English Evolutionary Biologist, Ethologist and Author
"Just as our eyes can see only that narrow band of electromagnetic frequencies that natural selection equipped our ancestors to see, so our brains are built to cope with narrow bands of sizes and times."
"Leaders who forbid their followers to use effective contraceptive methods... express a preference for natural methods of population limitation, and a natural method is exactly what they are going to get. It is called starvation."
"Justifying space exploration because we get non-stick frying pans is like justifying music because it is good exercise for the violinists right arm."
"Just because science so far has failed to explain something, such as consciousness, to say it follows that the facile, pathetic explanations which religion has produced somehow by default must win the argument is really quite ridiculous."
"Let children learn about different faiths, let them notice their incompatibility, and let them draw their own conclusions about the consequences of that incompatibility. As for whether they are 'valid,' let them make up their own minds when they are old enough to do so."
"Let us try to teach generosity and altruism, because we are born selfish. Let us understand what our own selfish genes are up to, because we may then at least have the chance to upset their designs, something that no other species has ever aspired to do."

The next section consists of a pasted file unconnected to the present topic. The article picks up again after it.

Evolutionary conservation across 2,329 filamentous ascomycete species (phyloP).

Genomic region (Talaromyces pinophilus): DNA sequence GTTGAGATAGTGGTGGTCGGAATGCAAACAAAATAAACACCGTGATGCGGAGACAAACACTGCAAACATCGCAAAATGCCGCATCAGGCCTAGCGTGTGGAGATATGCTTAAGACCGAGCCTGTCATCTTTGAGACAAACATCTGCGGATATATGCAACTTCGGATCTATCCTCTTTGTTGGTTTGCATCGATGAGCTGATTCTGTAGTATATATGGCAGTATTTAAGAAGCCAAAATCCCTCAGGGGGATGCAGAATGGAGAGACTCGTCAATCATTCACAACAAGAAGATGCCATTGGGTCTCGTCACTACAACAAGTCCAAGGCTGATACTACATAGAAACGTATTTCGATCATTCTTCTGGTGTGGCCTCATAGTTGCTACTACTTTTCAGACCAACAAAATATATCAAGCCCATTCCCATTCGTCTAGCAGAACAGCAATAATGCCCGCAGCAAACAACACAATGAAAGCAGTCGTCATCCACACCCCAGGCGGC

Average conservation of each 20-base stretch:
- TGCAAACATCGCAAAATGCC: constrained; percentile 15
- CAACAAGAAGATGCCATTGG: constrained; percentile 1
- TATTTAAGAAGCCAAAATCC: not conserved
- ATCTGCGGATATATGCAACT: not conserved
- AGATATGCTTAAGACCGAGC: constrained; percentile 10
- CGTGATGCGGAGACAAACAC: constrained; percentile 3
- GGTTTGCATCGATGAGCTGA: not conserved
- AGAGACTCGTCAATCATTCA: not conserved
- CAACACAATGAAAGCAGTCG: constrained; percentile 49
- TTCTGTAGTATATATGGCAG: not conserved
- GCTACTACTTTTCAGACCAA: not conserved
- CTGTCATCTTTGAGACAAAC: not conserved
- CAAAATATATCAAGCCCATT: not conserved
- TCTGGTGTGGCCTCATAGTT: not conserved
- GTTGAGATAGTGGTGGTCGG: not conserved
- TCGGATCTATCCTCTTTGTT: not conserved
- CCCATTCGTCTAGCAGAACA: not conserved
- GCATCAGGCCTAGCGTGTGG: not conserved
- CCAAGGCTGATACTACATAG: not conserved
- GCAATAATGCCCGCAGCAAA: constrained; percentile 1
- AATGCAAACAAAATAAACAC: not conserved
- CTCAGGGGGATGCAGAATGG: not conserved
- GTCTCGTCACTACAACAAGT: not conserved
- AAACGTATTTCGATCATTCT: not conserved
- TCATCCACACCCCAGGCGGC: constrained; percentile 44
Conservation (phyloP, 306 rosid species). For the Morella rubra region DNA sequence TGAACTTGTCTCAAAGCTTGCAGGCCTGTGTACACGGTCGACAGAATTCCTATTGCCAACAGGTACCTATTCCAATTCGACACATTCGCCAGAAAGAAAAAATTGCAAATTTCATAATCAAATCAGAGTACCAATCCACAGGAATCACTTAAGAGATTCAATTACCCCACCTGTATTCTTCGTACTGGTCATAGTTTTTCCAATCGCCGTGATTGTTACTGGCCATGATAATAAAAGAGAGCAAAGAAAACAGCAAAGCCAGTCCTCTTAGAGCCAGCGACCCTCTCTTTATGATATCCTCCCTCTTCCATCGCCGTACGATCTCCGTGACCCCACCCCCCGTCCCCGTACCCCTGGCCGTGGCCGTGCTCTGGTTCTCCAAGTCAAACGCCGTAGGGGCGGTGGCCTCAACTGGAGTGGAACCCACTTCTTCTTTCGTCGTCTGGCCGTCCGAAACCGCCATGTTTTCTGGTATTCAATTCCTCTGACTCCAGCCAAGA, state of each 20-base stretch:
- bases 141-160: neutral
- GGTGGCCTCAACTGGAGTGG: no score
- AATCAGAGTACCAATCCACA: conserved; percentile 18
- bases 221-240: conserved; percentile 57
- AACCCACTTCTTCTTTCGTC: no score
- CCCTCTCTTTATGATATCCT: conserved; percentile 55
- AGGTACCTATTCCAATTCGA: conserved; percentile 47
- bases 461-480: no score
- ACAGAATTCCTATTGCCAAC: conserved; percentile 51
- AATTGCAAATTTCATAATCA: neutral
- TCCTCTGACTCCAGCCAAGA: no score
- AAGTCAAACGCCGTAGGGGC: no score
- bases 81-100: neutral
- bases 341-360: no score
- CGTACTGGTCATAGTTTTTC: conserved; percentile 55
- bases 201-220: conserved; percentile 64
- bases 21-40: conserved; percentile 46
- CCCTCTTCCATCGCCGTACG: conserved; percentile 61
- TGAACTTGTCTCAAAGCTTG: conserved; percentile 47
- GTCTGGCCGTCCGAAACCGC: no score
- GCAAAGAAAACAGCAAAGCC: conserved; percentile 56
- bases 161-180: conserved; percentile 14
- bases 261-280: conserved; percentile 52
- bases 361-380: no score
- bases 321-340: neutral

"Life results from the non-random survival of randomly varying replicators. [An attempt to explain the universe in one line]"
"Life, anywhere it is found in the universe, will be a product of Darwinian natural selection."
"Let us understand what our own selfish genes are up to, because we may then at least have a chance to upset their designs, something that no other species has ever aspired to do."
"Like computer viruses, successful mind viruses will tend to be hard for their victims to detect. If you are the victim of one, the chances are that you won't know it, and may even vigorously deny it. Accepting that a virus might be difficult to detect in your own mind, what tell-tale signs might you look out for? I shall answer by imaging how a medical textbook might describe the typical symptoms of a sufferer (arbitrarily assumed to be male)."
"Living organisms are beautifully built to survive and reproduce in their environments. Or that is what Darwinians say. But actually it isn"